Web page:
Rideshare Accidents in California

November 16, 2022


Executive Summary

If you’ve been in an accident involving an Uber/Lyft vehicle, you may have a claim.

  • Uber and Lyft carry substantial third-party liability insurance. The amount of coverage available depends on the stage of the ride (before, during, or after the trip).
  • The value of your claim depends on many things, including the party responsible and the severity of your injuries.
  • No matter how simple the claim seems, the process can be difficult and time-consuming. It’s a good idea to consult an experienced attorney before proceeding.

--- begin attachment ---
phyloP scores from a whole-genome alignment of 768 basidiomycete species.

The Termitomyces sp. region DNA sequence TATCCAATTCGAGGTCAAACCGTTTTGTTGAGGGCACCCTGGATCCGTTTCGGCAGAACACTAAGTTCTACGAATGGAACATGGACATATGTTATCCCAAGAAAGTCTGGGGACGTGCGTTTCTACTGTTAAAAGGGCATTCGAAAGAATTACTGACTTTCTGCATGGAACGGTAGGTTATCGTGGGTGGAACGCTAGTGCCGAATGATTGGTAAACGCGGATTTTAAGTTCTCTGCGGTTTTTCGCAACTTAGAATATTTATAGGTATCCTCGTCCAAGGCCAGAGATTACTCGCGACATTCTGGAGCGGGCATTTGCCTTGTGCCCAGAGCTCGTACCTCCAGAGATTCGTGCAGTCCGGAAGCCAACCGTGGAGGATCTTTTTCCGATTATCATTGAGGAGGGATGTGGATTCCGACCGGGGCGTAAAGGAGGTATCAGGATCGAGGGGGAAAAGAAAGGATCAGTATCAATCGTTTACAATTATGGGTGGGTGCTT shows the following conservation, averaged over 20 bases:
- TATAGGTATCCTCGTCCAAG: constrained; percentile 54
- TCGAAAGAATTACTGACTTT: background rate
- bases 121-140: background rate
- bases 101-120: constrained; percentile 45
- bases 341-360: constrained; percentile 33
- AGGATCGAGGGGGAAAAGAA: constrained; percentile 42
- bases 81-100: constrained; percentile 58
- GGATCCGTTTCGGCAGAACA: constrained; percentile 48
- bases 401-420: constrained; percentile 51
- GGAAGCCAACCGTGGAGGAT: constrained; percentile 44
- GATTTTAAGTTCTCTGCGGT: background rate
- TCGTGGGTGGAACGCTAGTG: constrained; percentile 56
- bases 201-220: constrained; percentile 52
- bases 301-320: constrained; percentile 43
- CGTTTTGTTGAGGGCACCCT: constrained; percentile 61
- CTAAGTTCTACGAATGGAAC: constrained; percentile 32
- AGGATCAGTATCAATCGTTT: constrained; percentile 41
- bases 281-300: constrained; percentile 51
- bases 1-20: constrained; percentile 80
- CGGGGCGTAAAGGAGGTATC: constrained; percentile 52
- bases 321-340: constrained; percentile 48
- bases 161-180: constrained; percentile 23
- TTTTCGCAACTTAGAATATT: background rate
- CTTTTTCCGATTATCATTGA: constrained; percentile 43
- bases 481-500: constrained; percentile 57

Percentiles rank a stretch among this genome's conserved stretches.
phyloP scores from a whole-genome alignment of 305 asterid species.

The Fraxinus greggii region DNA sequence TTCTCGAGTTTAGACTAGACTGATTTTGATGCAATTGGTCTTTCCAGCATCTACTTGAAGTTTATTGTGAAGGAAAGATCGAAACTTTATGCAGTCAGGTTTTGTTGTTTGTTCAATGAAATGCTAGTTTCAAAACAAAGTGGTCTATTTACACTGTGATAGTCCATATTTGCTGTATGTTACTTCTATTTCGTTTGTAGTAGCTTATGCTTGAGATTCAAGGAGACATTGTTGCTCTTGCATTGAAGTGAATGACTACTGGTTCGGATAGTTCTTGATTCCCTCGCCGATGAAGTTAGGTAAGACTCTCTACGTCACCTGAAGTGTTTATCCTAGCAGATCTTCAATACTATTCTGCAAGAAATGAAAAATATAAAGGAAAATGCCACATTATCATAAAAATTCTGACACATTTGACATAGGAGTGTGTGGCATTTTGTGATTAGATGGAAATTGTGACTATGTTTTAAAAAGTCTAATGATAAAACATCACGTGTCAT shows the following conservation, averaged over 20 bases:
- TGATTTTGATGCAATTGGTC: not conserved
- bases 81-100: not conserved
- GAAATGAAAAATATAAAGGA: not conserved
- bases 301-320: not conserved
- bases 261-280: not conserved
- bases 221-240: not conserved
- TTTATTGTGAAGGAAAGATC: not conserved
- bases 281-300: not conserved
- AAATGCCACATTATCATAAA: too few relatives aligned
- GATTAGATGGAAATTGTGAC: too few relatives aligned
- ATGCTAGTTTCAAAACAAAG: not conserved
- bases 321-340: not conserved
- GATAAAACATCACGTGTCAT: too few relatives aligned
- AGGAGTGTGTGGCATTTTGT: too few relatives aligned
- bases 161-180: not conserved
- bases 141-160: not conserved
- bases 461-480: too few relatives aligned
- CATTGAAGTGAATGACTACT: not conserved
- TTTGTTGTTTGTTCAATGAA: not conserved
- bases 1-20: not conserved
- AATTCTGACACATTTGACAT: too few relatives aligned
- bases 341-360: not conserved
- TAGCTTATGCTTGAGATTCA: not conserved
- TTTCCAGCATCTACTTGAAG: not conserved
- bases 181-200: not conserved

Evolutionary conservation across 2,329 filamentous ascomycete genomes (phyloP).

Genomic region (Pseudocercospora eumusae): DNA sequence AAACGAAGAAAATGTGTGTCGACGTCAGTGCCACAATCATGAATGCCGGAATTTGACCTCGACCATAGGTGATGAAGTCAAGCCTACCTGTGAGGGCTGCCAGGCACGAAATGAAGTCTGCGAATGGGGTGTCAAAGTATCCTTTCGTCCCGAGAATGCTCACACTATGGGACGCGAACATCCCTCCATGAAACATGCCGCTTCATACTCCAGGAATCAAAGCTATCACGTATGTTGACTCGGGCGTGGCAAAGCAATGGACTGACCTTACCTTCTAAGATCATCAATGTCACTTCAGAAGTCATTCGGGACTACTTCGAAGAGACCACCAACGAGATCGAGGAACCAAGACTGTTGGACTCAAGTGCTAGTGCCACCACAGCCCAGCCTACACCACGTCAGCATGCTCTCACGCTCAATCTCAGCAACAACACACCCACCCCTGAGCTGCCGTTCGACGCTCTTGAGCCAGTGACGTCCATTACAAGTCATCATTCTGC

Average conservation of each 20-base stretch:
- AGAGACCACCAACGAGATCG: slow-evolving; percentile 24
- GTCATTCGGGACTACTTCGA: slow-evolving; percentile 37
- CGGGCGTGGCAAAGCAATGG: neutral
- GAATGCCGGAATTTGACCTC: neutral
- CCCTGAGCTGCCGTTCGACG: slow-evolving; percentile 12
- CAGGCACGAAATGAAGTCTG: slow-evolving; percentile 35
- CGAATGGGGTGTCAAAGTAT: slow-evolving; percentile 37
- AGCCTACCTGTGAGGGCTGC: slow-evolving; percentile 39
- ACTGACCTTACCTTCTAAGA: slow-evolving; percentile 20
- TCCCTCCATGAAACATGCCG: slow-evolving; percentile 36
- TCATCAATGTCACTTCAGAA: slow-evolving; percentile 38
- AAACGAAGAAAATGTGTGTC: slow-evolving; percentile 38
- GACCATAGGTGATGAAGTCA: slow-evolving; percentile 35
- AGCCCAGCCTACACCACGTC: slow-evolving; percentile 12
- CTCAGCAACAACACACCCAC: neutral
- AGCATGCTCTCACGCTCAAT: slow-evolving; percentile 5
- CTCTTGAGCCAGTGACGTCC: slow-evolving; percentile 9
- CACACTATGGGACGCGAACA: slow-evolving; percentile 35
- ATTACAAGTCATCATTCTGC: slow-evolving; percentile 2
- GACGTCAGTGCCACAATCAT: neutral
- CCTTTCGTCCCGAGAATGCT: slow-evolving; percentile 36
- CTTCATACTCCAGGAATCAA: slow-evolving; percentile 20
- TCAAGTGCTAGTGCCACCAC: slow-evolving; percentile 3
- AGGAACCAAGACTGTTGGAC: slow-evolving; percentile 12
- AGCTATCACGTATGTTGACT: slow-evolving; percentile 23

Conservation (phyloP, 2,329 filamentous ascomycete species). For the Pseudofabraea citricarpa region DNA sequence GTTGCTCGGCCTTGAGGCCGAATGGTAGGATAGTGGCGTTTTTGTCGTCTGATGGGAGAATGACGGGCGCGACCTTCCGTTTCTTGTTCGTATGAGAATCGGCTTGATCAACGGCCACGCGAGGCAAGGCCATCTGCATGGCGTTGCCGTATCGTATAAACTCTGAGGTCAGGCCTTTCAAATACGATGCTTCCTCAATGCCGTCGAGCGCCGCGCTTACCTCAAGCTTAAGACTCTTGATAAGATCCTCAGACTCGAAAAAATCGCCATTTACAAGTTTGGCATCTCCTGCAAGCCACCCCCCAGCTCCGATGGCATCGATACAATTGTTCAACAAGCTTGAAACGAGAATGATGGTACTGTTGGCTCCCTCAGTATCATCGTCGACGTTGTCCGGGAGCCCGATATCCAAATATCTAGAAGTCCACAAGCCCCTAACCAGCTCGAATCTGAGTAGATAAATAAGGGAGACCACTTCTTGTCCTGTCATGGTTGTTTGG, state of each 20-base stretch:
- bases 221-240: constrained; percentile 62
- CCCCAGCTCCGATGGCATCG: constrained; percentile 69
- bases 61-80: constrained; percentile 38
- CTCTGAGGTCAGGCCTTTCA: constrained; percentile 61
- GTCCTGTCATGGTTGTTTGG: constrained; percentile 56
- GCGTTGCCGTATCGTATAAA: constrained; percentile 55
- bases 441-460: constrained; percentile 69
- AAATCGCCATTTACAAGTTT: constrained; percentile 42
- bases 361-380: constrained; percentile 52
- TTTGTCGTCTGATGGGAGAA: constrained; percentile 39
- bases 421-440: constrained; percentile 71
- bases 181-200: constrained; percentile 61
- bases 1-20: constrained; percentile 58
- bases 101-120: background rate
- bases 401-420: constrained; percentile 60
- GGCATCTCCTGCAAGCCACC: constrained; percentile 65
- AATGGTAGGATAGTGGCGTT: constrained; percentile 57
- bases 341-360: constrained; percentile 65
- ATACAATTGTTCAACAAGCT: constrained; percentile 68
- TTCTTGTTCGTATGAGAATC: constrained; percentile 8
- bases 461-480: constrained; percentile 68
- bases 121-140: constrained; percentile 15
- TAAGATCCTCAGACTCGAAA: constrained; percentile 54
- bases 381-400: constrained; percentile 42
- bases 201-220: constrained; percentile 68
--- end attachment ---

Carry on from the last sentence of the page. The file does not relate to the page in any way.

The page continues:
Rideshare Accidents Happen Often

When was the last time you called a taxi? Today, many Californians would prefer to hail a ride through the Uber or Lyft apps. There may be nothing wrong with traditional yellow cabs, but the ease of scheduling a ride from a smartphone is hard to pass up.

In California, the market dominance of rideshare companies like Uber and Lyft (also called Transportation Network Companies, or “TNCs”) is hard to overstate. According to an analysis by the University of California Riverside School of Business, “around 1.37 million drivers . . . performed at least one ride or delivery across the DoorDash, Instacart, Lyft, and Uber platforms in California.”[i] Excluding food delivery, there were about 600,000 rideshare vehicles on California roads in 2018,[ii] including 40,000 in Los Angeles alone.[iii] And in less than one year, gross driver earnings “totaled $4.3 billion across the platforms.”[iv]